Buyers’ mortgage preapproval means less than you think
WILTON, Conn. – May 7, 2018 – It’s common advice: Buyers should obtain a mortgage preapproval letter from a lender before going out with a real estate agent to look at homes. The rationale is that a preapproval shows, in writing, an amount of mortgage money a buyer is qualified to receive, all but guaranteeing the price range the buyer can afford.
For real estate agents, that preapproval letter is an assurance that they’re not wasting time on clients who may not be able to afford the homes they’re considering, only to face a harsh reality during the transaction.
But that’s flawed thinking.
A preapproval letter is not a loan commitment, which most real estate professionals understand.
But equally important: A preapproval doesn’t identify potential issues or “red flags” that may prevent a loan from closing. At best, a preapproval letter indicates that the lender is interested in providing financing to your client. At worst, it provides a false sense of security.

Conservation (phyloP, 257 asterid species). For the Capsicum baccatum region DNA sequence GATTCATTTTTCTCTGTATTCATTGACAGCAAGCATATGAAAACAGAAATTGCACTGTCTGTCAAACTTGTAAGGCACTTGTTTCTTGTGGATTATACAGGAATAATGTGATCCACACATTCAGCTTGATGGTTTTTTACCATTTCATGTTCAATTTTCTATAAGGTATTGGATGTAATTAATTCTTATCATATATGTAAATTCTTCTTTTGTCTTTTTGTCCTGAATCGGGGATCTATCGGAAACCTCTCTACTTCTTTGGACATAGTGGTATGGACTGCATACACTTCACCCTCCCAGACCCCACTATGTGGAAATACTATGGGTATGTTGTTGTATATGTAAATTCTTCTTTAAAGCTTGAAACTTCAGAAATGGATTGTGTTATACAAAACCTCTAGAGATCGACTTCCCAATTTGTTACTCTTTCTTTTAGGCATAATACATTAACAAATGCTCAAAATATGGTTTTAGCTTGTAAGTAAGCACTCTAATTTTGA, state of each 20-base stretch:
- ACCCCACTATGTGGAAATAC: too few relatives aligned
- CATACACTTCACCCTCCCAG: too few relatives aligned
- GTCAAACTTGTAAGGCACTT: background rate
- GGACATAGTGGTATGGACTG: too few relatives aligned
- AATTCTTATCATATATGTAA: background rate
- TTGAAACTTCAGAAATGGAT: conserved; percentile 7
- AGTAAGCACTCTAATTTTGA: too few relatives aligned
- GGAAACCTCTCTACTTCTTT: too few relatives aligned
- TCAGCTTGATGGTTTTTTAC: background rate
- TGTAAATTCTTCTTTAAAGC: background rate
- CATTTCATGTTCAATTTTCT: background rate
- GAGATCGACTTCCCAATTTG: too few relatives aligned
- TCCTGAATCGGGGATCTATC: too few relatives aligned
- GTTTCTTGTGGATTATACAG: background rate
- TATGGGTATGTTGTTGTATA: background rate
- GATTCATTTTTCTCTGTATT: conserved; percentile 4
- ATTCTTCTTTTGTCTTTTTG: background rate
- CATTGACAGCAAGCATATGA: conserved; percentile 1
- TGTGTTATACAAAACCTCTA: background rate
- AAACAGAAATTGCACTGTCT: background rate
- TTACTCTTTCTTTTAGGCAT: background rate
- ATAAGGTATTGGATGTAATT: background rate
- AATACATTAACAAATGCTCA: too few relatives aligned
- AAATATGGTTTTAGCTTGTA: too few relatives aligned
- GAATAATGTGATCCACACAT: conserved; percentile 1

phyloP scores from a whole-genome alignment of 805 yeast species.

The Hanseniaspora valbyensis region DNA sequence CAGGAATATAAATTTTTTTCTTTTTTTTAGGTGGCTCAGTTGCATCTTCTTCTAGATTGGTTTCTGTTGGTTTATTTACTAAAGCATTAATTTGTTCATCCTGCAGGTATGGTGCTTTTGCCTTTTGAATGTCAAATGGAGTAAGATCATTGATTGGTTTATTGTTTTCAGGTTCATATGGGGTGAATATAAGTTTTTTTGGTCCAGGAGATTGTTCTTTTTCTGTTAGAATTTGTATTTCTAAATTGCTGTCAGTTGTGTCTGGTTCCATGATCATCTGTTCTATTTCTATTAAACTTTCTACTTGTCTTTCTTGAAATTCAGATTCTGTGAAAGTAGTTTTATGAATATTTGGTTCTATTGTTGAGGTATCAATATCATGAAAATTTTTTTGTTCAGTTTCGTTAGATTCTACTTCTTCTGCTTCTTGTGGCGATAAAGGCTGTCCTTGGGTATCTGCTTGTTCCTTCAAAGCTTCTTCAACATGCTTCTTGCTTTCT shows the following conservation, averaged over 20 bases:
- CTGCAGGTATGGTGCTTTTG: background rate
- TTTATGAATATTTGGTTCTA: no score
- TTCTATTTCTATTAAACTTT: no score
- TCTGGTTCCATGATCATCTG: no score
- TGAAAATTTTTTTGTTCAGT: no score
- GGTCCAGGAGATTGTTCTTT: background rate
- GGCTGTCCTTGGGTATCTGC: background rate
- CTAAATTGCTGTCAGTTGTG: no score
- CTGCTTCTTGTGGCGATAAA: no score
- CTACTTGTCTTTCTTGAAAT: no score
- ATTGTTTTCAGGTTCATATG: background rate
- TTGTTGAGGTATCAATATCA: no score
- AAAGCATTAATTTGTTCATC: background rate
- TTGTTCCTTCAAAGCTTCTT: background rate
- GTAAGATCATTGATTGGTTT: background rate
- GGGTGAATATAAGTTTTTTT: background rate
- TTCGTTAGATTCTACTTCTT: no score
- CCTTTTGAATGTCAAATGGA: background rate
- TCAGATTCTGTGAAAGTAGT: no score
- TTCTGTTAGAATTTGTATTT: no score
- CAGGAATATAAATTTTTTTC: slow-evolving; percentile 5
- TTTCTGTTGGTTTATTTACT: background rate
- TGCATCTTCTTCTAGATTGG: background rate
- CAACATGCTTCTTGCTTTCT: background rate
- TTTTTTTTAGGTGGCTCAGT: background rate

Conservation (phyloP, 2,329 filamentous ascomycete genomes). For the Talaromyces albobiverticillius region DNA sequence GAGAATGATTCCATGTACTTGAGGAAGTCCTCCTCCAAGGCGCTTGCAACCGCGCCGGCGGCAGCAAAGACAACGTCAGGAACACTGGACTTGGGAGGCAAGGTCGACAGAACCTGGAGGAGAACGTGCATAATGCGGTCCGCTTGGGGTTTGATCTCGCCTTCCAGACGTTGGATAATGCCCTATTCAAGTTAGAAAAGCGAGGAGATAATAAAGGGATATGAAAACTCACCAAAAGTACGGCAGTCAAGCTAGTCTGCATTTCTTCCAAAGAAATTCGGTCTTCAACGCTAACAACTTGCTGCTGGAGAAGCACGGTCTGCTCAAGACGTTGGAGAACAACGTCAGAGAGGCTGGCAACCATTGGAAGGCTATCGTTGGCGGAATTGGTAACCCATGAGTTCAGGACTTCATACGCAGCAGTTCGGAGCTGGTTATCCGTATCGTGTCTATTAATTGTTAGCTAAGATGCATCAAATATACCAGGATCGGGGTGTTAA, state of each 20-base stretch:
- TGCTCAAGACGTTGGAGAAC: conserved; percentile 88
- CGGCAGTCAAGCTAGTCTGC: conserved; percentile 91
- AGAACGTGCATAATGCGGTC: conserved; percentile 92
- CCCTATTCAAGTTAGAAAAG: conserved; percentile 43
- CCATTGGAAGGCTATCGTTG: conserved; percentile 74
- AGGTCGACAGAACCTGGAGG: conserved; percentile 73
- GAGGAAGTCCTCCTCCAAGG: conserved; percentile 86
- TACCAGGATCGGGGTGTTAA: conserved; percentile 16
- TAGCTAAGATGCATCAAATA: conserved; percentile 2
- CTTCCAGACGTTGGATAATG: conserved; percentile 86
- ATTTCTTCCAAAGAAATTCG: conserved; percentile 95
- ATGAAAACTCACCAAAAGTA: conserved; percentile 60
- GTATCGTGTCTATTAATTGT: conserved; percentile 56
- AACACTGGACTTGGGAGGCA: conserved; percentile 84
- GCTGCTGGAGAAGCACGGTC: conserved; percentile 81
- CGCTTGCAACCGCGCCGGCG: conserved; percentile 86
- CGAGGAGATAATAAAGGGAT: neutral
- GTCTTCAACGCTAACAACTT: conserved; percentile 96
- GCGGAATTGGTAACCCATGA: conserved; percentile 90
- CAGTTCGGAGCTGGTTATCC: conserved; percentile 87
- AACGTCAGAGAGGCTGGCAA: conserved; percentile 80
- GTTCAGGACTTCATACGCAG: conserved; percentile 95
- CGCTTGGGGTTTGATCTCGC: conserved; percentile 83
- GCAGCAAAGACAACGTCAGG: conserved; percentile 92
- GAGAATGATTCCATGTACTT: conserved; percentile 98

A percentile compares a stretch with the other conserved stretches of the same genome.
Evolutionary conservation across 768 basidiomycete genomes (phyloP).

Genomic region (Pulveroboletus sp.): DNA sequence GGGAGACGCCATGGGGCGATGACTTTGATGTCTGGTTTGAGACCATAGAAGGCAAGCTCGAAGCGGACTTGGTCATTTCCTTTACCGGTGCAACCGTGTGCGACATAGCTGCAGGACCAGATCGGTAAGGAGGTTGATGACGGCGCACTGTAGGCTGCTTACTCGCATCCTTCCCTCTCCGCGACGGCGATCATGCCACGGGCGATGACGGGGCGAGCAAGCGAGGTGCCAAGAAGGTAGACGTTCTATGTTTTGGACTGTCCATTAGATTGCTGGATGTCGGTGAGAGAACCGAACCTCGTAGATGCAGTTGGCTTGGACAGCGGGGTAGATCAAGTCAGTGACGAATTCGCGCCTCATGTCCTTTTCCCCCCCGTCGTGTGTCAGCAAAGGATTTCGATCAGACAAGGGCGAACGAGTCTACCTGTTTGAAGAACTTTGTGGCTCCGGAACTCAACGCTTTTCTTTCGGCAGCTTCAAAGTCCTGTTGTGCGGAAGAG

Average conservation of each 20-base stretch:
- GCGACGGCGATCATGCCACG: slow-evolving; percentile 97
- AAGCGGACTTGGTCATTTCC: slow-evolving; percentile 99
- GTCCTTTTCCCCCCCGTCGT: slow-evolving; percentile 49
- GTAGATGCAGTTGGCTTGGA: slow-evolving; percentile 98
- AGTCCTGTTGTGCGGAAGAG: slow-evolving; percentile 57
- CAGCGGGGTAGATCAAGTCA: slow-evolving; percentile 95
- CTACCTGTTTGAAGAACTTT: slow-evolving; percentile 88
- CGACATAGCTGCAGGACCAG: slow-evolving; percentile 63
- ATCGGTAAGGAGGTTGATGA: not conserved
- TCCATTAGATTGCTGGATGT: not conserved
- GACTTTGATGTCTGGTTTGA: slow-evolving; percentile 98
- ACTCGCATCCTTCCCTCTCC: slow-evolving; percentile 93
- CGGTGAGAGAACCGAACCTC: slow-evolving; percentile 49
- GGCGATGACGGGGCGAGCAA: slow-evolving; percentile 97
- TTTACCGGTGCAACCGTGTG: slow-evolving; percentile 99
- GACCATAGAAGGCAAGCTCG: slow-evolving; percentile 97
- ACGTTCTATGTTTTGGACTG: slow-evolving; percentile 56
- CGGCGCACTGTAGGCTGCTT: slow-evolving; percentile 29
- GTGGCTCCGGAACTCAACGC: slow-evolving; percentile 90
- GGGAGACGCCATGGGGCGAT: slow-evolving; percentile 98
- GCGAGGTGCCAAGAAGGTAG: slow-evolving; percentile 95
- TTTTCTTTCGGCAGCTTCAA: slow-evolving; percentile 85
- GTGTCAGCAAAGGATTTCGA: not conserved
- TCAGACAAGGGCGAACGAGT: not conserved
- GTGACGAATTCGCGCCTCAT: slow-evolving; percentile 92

It’s analogous to a home purchase transaction with a clause noting that the entire deal is dependent on the buyer’s ability to sell another property first. How many people would consider that type of scenario advantageous?
Preapproval also doesn’t take into account potential changes to a buyer’s financial situation, which could affect their loan offer. While a buyer may think their budget can easily support a downpayment and monthly mortgage bills, a lender’s guidelines may show otherwise. If certain income or assets are not stable and continuous, then they are not considered verifiable, such as income from being self-employed. And if they’re not verifiable, the lender removes the income or assets from the loan application – which frequently results in a loan denial.
This doesn’t mean there’s no value in requesting that buyers obtain preapproval letters from their lenders, but real estate agents should be aware of the red flags that lurk in the financial landscape of many buyers and offer guidance on how to correct them. These red flags may surface in credit reports, income documents or asset account statements – and when they surface, they can be lethal to a real estate deal.